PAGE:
Letters for the Future

June 10, 2022

Time for Three's latest album titled “Letters for the Future” features world premiere recordings of Kevin Puts’s newly written Contact and Jennifer Higdon’s 2007 Concerto 4-3 — both recorded with the Philadelphia Orchestra and conductor Xian Zhang.

Included Works

About the Album

Innovative string trio Time For Three release their new album Letters for Future with the Philadelphia Orchestra led by Xian Zhang on DG.

The album comprises world premiere recordings of two technically demanding and musically virtuosic concerti for trio and orchestra by two Pulitzer Prize-winning composers, written fifteen years apart but both commissioned for the group: Jennifer Higdon’s 2007 Concerto 4–3 and Kevin Puts’s brand-new Contact.

Artist Statements:


Time for Three

This album comprises two technically demanding and musically virtuosic concerti that explore the breadth and the depth of Time for Three’s artistic voice, played in tandem with one of the most inimitable orchestras in America, The Philadelphia Orchestra.

When the opportunity to record Kevin Puts'  Contact and Jennifer Higdon’s Concerto 4-3 arose, it seemed like collaborating with The Philadelphia Orchestra was the best and truest natural fit.  Before we founded Time for Three, we met in Philadelphia as students at The Curtis Institute. Curtis reinforced our strong roots in classical tradition, which were nurtured by The Philadelphia Orchestra and by conductor Christoph Eschenbach, who inspired us to develop as an ensemble.  To this day, working with the Orchestra feels like coming home to family and friends, thanks to countless former classmates, teachers, and even family members who still play in the Orchestra, and it has been an honor to collaborate with them on this project.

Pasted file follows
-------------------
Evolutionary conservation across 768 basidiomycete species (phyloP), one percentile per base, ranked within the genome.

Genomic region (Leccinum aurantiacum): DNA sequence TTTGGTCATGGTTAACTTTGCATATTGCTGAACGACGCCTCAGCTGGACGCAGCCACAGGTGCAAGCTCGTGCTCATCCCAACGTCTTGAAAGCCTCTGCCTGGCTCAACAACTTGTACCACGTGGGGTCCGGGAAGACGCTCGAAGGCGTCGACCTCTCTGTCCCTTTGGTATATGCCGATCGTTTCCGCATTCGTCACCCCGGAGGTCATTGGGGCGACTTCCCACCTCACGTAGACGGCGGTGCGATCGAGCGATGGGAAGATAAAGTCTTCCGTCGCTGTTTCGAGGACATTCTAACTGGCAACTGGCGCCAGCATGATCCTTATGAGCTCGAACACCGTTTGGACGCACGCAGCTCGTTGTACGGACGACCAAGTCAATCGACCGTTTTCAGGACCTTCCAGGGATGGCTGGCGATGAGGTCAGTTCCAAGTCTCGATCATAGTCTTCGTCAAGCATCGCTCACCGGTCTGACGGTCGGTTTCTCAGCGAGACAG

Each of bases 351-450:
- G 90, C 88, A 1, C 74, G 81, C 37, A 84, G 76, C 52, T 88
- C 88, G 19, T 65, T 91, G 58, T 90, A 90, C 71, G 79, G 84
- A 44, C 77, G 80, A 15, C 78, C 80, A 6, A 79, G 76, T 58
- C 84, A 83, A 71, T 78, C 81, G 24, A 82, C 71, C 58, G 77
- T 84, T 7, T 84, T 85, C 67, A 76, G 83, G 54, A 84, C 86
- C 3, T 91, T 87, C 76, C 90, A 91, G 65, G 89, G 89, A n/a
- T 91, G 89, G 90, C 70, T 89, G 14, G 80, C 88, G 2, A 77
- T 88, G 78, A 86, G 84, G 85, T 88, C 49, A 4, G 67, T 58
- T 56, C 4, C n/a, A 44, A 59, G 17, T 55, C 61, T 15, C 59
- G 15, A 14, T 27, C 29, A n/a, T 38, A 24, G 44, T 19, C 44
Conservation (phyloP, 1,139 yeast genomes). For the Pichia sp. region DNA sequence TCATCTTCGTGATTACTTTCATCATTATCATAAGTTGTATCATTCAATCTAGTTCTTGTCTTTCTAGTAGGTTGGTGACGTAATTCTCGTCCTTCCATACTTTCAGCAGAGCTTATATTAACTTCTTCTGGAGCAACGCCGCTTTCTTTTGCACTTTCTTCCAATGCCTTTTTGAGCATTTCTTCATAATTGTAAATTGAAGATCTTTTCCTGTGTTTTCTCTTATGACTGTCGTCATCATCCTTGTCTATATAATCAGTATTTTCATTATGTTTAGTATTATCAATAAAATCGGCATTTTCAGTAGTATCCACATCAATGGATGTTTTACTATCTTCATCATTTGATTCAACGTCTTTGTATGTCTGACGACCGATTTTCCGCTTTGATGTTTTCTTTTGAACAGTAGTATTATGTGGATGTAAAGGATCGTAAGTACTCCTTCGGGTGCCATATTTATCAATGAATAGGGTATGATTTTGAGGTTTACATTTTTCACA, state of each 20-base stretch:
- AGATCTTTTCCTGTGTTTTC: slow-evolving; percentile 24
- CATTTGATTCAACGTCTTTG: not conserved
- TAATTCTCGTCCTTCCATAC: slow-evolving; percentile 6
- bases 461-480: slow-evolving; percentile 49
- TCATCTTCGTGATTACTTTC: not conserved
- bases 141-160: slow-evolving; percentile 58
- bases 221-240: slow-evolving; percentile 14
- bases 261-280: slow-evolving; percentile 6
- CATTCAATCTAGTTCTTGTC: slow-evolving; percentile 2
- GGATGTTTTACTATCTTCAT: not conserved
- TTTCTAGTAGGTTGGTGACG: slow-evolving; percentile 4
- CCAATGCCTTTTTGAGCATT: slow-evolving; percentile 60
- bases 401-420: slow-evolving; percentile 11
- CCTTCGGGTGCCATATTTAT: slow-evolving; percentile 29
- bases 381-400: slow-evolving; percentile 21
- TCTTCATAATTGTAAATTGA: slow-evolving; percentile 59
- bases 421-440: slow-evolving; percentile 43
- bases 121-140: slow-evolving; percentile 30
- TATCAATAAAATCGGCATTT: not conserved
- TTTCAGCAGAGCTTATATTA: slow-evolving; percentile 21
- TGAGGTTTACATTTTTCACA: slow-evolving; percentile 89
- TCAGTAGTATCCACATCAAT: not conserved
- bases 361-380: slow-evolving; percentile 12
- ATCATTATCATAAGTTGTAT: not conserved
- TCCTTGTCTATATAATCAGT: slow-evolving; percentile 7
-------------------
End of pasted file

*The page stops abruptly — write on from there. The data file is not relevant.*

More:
Maestro Eschenbach is such a champion of young, unique talent, and he encouraged us to pursue our own musical voice.  It was under his guidance that we were able to conceive of the first concerto ever written for Time for Three, Pulitzer-Prize winning composer Jennifer Higdon’s Concerto 4-3.  At the time that Higdon was commissioned for this project by a stellar orchestral consortium, we had been experimenting with various musical languages that were outside the realm of traditionally classical canonical narratives, including Americana folk traditions.  As more and more of the elements of that language began seeping into our musical style, we looked to weave bluegrass into the fabric of a classical concerto. Higdon’s own upbringing in Tennessee and her understanding of the musical traditions of the region truly brought this idea to reality. What has come from this collaboration is a fusion between classical tradition and American musical culture, and we are thrilled to breathe life into that union. 

As Time for Three, we have grown into ourselves in the last decade.  For one, violinist Charles Yang joined the group, and he has brought his own voice and harmonic language with him. By joining us, Charles has helped to fuel our growth as an ensemble and to reframe what we want our contribution to the music world to be. We have looked towards returning to our classical roots, and, thanks to the encouragement of conductor Alasdair Neale at Sun Valley Music Festival, the collaboration between Time for Three and Pulitzer-Prize winning composer, Kevin Puts, was born.